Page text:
• Shana Bagley Howe had both happy and sad dollars to be share with her great friends here at Rotary: she has a new job with Napa County Counsel, starting soon. That means she won’t be able to attend Rotary meetings until her probation period is over.
  • Bob Dabney had sad dollars for the school shootings in Parkland, Florida.  He hopes Congress doesn’t continue with their “it’s too soon” attitude toward gun control issues.

PROGRAM

The Everyday Tragedy of Human Trafficking

Today’s speaker was Rodger Freeman, Anti-Trafficking and Outreach Specialist in the Sacramento office of the International Rescue Committee.  The IRC, we learned, was established in l933. Albert Einstein was one of its original founders. It started in Europe and is now working in over 45 countries, including 25 offices in the U.S.  Albert Einstein observed that ”Only a life for others is a life worthwhile.”  Einstein also asserted that “our task must be to….widen our circle of compassion to embrace all.”

The IRC responds to the world’s worst humanitarian crises, paving a path for victims that leads from harm to home. Rodger described two categories of this crime against humanity: labor and sex trafficking.

Labor trafficking entails recruitment, harboring, transportation, and/or obtaining a person for labor or services, through force, fraud or coercion for the purpose of involuntary servitude, debt bondage, or slavery.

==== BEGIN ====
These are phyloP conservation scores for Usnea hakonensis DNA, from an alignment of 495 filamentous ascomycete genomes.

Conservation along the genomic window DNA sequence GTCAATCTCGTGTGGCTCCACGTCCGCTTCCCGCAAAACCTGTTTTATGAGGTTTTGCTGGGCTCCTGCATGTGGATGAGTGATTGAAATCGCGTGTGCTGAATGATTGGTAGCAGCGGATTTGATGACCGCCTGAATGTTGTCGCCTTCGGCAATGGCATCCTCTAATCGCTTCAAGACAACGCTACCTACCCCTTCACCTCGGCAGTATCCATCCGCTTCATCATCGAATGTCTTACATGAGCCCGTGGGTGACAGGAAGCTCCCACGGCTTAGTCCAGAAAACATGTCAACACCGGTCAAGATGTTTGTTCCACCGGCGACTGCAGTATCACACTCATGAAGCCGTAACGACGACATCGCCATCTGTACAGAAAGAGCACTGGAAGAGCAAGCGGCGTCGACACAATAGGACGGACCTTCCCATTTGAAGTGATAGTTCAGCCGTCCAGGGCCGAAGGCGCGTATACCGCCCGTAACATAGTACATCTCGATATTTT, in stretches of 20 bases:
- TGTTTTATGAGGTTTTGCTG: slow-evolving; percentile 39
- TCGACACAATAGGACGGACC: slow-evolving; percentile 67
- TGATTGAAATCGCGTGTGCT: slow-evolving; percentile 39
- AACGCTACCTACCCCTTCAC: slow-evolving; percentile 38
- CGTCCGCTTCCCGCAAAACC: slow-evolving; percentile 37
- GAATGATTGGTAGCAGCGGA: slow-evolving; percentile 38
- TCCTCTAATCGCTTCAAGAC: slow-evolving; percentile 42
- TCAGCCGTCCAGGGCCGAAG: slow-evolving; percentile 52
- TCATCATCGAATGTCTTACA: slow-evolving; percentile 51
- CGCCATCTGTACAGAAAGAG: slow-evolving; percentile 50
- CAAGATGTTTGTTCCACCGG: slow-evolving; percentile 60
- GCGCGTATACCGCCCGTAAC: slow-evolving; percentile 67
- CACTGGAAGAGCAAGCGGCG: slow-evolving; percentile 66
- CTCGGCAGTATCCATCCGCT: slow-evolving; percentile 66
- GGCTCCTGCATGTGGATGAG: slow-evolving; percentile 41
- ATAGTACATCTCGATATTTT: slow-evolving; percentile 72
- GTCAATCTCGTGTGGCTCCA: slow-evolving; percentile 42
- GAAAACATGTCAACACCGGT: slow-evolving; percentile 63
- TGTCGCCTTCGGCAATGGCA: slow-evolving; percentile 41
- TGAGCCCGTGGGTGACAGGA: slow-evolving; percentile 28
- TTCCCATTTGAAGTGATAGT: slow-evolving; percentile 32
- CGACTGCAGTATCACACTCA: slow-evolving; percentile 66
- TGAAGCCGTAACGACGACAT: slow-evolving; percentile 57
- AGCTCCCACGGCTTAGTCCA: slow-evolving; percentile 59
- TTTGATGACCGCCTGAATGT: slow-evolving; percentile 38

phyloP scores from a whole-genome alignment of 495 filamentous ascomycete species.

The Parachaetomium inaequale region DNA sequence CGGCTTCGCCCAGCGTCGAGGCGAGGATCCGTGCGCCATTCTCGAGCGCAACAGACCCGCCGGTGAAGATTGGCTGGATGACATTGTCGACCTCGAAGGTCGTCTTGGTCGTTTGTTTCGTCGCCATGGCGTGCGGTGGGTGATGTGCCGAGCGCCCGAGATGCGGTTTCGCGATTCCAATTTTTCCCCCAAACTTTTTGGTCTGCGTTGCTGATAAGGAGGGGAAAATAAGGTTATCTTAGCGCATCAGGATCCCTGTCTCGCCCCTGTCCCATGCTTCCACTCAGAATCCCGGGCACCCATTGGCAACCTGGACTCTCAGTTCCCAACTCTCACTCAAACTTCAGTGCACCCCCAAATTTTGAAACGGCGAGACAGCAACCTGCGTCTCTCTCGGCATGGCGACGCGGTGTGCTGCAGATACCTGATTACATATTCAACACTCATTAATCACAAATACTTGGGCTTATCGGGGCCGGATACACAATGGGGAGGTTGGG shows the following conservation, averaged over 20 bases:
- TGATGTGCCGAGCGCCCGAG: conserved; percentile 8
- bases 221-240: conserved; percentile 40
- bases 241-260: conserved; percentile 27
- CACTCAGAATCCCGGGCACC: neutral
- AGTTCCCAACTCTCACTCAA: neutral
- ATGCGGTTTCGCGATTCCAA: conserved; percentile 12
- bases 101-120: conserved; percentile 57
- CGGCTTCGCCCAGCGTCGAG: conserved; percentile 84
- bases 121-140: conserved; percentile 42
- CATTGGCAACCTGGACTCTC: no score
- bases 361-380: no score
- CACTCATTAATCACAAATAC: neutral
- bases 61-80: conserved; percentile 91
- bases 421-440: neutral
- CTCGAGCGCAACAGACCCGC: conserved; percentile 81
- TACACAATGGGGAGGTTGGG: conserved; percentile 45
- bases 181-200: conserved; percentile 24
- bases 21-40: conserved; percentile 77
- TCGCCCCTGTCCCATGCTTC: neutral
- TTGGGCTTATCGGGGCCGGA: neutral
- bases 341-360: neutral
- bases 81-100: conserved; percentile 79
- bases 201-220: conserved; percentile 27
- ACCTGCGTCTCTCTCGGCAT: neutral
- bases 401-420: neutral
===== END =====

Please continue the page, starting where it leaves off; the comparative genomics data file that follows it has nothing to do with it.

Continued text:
Sex trafficking entails commercial sex acts induced by force, fraud or coercion, or in which the person induced to perform these acts is less than 18 years old.

The A-M-P model helps define sex trafficking. The acronym refers to:
Action:  induce, Recruit, Harbor, Transport Provide, or Obtain
Means:  through Force, Fraud or Coercion
Purpose:  for the purpose of Commercial Sex or Labor Services

How do identify possible victims of human trafficking?
Rodger described cues and conditions that can help us identify victims of trafficking. Possible victims may act fearfully, be unable to speak on their own behalf, show evidence of being controlled (unable to contact family, no freedom of movement), and not in control of their identification documents or wages. They may also show signs of abuse or restraint, or work related injuries. They may live and work in same place, work excessive hours, and recount inconsistent stories.

How does the IRC help?
The International Rescue Committee assists victims with a range of comprehensive services, such as case management, safe housing, food and clothing, education and job readiness, immigration and legal assistance, including T-Visa applications, and services to provide for their physical and mental health.

What are countries of origin of victims of trafficking?
In the US, countries of origin for most of our human trafficking, involving 60% female and 40% male. Most victims come from Mexico and Central American countries. But victims are native to Micronesia, India, Spain, Cameroon & Guatemala. Perhaps most shocking to some, trafficking can include US born citizens as well. Alarmingly,  California has the highest rate of human trafficking in the U.S., with 17% of the US total reported in our own state.

You can contact Rodger Freeman at Rodger.Freeman@Rescue.org.
You can also email the IRC Sacramento office at Trafficking@rescue.org. The phone is (916) 482-0120. The IRC also maintains a 24/7 Hotline: (916) 920-2952

National Hotline Number – (888) 373-7888 or call Local Law Enforcement


- Rotating Scribe Darlene Quenville